Story compiled by Mojo Staff.
Last week, three extremely lucky Mixnmojo staffers attended a LucasArts 20th Anniversary press conference at the Acqua Hotel in Mill Valley, California. Andrew “telarium” Langley, Jake Rodkin, and DJG* eagerly entered the conference room to discover that LucasArts had cleverly gathered about forty members of the press to look at upcoming titles. Andrew "telarium" Langley shares his thoughts on the conference:
We sat down among the lines of white cloth tables and stared ahead at the giant television screen, waiting to be wowed and dazzled. Admittedly, we aren’t the kind of gamers who get overly excited about Star Wars games, and since there were no original titles being shown at this particular press day, we didn’t expect to come away with a lot of anticipation. As it turned out, we did see a lot to get excited about.
The presentation kicked off when producer Rachel Hardwick demonstrated the upcoming PS2 and Gamecube action title, Star Wars Bounty Hunter. First, LucasArts showed an amazing cinematic cutscene that was put together by Industrial Light and Magic. I think that Bounty Hunter has some of the best, if not the best, cutscenes I have ever seen in a video game. Jake agreed that they look good, but maintains that the Warcraft 3 cutscenes are better. Regardless, this game marks the first time that ILM, Skywalker Sound, and LucasArts have all collaborated on a project, and the results are impressive. The voice work sounds top notch, with the actor who portrayed Jango Fett in Episode II providing the dialogue in the game. The music will consist of the original John Williams Star Wars scores and about 20 minutes worth of new music written by Jeremy Soule.
The story, written by longtime LucasArts Star Wars designer Jon Knoles, isn’t as extensive as other titles like Grim Fandango or Full Throttle. However, it still rivals the stories you find in most other video games these days. Bounty Hunter takes place prior to Episode II and just before the point where Jango Fett is picked to be the original source for the clone army. It seems that a renegade Jedi is interfering with Darth Sidious’ plans to rule The Republic, so he asks Count Dooku to find a bounty hunter to do away with this obstacle. The story introduces around 120 unique characters in the game and explains more details about the history of Jango Fett, and it answers questions like why Jango was tapped to create the clone army and why he wanted a son to accompany him.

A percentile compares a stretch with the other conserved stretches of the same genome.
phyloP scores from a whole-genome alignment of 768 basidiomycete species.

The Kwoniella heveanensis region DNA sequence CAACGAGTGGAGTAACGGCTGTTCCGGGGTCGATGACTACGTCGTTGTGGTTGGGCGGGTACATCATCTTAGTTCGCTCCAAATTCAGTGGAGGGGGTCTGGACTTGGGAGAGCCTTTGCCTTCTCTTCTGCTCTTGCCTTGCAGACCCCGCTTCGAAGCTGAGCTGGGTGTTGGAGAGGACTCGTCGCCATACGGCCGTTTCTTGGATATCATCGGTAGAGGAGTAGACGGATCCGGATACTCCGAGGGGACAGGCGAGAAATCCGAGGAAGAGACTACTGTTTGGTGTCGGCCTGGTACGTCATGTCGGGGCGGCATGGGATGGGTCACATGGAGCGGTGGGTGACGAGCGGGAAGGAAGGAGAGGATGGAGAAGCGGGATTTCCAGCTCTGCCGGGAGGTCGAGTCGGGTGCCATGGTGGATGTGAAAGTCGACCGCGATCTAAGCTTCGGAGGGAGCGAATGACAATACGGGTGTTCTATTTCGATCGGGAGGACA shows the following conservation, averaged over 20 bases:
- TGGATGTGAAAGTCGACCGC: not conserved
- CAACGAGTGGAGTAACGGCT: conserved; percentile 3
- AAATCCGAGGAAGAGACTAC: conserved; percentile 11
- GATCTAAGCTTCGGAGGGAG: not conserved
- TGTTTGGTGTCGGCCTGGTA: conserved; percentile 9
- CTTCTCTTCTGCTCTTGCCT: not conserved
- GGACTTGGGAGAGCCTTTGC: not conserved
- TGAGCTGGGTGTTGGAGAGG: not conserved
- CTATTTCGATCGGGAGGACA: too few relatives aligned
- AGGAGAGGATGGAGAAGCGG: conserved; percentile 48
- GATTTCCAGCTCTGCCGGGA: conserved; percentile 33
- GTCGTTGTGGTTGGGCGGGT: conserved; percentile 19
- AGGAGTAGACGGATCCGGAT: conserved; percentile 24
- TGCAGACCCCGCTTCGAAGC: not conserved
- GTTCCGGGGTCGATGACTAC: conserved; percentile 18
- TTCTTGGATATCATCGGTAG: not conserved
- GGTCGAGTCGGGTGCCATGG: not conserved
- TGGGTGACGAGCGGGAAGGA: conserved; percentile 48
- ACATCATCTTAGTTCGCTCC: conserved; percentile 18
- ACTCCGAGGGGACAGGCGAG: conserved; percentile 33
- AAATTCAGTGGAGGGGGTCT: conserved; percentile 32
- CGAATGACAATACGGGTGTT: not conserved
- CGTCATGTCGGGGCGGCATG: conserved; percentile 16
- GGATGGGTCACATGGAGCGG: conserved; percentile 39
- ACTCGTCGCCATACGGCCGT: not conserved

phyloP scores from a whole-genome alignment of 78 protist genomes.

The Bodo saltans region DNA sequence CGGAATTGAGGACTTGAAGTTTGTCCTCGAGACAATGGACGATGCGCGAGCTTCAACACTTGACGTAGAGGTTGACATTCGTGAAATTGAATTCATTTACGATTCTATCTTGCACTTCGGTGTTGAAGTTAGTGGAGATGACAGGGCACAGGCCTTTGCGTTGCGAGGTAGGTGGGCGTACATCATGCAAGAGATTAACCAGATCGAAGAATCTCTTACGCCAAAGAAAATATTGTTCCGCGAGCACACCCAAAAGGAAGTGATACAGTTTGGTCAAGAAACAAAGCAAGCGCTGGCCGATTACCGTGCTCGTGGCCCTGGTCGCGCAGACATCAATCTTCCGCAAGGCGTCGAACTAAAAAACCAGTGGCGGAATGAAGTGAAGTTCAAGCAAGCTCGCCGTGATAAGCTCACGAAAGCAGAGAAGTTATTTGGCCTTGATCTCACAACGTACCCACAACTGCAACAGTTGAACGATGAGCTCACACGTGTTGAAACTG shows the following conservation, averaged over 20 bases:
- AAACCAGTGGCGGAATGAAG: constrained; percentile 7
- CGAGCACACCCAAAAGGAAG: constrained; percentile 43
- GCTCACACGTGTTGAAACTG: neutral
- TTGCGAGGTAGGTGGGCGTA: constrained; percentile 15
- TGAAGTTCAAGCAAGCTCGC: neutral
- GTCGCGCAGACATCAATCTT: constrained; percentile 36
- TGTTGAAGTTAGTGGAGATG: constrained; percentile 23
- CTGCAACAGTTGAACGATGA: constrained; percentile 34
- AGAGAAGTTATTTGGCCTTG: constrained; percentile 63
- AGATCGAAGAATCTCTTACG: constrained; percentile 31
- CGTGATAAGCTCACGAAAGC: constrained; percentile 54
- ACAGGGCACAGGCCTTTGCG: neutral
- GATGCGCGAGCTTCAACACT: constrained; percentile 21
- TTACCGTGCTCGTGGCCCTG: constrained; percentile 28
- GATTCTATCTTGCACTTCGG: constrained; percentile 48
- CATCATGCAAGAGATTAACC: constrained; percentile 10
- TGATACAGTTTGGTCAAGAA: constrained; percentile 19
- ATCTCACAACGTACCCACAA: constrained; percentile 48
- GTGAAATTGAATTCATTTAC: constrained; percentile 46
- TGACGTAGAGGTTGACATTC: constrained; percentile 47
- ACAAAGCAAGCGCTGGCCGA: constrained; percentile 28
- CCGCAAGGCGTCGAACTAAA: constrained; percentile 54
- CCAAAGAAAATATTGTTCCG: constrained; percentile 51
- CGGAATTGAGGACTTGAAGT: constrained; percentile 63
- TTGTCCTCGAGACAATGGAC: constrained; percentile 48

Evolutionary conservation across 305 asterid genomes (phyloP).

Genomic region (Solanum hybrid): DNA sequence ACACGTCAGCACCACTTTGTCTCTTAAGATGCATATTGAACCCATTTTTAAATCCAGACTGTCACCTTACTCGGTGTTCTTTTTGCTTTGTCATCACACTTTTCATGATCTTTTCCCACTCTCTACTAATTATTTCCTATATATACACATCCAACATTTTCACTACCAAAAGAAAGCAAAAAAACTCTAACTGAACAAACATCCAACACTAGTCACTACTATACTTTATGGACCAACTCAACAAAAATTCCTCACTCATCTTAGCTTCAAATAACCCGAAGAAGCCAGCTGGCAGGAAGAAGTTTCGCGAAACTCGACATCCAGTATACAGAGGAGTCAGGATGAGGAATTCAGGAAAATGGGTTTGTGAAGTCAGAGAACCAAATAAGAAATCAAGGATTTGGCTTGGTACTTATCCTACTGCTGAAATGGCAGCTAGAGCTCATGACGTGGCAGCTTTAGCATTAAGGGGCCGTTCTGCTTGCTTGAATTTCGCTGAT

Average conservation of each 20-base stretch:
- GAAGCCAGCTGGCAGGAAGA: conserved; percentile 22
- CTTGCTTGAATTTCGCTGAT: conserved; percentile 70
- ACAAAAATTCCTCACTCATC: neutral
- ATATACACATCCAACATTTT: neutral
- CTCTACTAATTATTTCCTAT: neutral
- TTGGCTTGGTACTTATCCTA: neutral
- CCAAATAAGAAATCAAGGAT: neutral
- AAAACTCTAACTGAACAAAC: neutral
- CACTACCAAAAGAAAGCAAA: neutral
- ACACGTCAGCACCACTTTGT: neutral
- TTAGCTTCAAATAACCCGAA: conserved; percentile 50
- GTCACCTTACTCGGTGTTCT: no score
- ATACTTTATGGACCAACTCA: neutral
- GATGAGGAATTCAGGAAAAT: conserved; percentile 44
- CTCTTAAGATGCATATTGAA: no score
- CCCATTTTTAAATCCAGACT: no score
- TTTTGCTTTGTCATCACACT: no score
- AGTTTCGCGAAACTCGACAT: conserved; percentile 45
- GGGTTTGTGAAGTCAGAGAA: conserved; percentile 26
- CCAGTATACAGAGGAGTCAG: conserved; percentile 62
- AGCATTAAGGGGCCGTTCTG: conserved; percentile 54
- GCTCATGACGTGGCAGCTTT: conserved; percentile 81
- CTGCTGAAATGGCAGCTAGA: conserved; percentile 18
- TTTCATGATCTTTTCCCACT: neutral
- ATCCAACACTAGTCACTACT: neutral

The gameplay for this title looks to be fun. It’s all fast-paced action, so you hardcore adventure game fans will be sorely disappointed. Bounty Hunter consists of 18 levels over 6 worlds and unique environments. In traditional 3rd person action game style, Jango’s movements are camera relative. When attacking, you can either use a manual targeting system or a lock-on feature. Locking on to an enemy causes the camera to focus on your target so that you can run, jump, roll, fly, and dangle from ledges while accurately firing where you want to. In fact, since Jango has two blasters, he can lock on to one target with one blaster and use the other blaster to fire at a different enemy. This all allows for a fun and flexible fighting style. If you want to get sidetracked, you can hunt down some optional bounties. These rewards give you points that can be used to unlock some DVD-like extras in the game. Rachel couldn’t really comment about what these extras will be, but she seemed very excited about it.
The PS2 version of Bounty Hunter is scheduled for release around November 12th. The Gamecube version, featuring higher polygon counts and increased frame rates, will follow about two weeks later. When we got our hands on this game in the conference room, it turned out, not surprisingly, to be a lot of fun, and the game is only in its pre-alpha build (it crashed a few times when we played it -- oops). We can’t wait to play the final version.
Next: The Clone Wars and Jedi Outcast, console style!
* DJG's real appearance and name unknown.